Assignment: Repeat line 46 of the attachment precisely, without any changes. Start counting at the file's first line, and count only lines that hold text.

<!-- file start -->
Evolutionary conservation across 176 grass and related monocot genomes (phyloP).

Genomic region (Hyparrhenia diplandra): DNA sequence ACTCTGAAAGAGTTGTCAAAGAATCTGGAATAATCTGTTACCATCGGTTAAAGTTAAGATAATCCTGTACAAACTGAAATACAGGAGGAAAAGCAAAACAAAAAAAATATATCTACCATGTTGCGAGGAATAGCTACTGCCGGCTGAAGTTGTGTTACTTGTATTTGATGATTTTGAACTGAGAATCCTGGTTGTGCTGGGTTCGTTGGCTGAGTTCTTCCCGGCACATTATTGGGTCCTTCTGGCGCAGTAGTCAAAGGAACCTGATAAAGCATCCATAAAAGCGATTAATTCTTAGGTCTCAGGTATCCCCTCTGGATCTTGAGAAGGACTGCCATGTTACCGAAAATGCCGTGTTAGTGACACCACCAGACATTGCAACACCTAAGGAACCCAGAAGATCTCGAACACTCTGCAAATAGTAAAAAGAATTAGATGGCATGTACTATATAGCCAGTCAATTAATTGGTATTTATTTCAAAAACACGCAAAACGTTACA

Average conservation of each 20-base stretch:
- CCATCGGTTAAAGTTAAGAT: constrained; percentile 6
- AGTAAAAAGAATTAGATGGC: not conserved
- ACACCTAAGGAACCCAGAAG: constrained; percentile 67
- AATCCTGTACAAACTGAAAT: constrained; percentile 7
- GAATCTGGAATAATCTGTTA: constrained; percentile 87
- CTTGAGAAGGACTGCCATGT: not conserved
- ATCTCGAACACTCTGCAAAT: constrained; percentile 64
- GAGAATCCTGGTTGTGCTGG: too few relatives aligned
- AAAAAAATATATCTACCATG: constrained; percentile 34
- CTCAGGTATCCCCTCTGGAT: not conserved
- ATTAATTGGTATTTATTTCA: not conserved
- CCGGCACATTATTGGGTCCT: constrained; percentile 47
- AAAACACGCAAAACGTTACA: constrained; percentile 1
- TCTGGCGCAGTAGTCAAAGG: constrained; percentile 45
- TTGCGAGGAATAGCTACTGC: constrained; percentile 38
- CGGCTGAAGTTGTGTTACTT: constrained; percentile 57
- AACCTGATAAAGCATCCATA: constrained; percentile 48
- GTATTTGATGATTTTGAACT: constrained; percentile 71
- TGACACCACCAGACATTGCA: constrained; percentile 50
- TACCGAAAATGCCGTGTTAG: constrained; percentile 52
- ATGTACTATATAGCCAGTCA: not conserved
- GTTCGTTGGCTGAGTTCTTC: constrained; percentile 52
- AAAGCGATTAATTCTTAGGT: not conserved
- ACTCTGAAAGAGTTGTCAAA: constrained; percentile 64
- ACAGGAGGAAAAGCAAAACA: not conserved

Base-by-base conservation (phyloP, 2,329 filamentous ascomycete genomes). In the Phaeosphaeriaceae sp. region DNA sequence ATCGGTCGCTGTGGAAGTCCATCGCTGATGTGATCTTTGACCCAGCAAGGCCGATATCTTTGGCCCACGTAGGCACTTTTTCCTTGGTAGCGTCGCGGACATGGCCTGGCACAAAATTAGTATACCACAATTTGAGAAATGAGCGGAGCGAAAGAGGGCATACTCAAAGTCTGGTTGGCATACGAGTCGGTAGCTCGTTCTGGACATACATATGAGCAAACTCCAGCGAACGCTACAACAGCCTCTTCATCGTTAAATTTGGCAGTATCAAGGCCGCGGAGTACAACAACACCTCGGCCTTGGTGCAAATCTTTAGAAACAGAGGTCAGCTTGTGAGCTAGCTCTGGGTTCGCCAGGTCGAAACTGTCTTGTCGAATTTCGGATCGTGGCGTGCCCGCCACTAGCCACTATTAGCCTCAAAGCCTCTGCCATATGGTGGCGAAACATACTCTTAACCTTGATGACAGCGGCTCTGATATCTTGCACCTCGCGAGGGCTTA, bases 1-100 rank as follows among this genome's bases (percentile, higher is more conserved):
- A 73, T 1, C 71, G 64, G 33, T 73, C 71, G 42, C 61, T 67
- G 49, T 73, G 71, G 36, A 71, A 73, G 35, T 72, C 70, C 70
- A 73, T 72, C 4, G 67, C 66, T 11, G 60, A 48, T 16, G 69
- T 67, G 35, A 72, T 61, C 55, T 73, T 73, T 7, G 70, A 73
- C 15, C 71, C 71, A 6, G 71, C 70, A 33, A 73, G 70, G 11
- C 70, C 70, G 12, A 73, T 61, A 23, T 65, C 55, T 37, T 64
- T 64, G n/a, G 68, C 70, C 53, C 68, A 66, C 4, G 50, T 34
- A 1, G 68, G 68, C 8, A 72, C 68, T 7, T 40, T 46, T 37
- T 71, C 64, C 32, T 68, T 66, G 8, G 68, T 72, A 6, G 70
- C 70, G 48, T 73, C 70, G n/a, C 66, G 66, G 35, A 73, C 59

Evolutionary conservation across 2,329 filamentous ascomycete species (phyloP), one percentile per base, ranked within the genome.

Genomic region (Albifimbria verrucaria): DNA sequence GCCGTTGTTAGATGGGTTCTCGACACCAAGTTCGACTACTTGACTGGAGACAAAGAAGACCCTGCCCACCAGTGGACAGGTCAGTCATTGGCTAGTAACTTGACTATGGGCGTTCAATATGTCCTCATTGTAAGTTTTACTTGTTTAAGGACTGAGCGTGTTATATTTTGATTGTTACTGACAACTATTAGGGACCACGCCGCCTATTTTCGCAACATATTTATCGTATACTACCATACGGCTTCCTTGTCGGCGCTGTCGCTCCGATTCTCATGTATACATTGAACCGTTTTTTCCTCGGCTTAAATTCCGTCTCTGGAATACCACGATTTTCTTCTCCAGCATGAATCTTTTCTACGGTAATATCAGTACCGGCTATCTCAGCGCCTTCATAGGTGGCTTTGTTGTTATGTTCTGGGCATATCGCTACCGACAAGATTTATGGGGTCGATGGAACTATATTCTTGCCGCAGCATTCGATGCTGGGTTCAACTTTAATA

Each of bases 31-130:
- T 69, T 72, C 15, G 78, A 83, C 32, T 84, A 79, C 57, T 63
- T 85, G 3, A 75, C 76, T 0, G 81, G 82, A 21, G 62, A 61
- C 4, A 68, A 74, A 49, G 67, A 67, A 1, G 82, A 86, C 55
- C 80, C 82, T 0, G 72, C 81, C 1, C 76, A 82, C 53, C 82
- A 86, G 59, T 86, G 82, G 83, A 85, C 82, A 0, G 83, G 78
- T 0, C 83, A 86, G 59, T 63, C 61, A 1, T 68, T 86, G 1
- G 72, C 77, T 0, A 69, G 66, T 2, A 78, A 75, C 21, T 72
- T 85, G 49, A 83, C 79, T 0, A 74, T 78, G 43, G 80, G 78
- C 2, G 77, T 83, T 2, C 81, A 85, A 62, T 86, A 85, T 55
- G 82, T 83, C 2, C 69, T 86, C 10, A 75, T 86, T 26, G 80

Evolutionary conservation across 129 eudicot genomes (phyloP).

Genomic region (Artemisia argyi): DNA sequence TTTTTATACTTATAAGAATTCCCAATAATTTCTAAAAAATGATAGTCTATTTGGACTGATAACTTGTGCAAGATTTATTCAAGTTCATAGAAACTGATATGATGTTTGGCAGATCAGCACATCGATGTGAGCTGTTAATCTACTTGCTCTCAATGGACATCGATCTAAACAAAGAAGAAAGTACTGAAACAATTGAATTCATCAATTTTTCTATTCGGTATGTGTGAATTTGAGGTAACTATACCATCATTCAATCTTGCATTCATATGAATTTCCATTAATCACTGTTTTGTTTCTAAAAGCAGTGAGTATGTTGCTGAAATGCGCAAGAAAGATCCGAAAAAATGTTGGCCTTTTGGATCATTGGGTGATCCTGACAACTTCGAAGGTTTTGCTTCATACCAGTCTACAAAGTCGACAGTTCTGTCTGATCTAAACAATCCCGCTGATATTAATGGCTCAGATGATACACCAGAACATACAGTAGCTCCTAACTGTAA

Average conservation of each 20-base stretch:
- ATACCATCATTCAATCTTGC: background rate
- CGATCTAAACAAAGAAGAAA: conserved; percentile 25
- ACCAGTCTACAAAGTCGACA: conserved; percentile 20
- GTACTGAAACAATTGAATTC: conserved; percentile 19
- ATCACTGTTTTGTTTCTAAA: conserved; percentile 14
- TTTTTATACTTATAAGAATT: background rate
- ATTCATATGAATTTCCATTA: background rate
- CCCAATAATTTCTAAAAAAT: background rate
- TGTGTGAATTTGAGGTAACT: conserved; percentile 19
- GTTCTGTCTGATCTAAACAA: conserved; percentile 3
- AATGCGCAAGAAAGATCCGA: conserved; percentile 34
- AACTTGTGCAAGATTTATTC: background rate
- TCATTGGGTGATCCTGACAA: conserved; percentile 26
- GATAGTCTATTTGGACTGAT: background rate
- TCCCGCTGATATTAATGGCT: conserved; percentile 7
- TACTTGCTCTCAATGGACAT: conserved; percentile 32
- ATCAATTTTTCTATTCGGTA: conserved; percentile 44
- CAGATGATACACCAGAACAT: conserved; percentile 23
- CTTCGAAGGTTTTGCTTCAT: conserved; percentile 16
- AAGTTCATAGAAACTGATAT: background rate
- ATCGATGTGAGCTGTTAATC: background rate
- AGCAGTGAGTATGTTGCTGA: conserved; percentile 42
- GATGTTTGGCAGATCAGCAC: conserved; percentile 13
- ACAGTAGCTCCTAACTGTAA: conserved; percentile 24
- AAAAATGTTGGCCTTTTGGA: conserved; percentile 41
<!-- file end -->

- C 80, C 82, T 0, G 72, C 81, C 1, C 76, A 82, C 53, C 82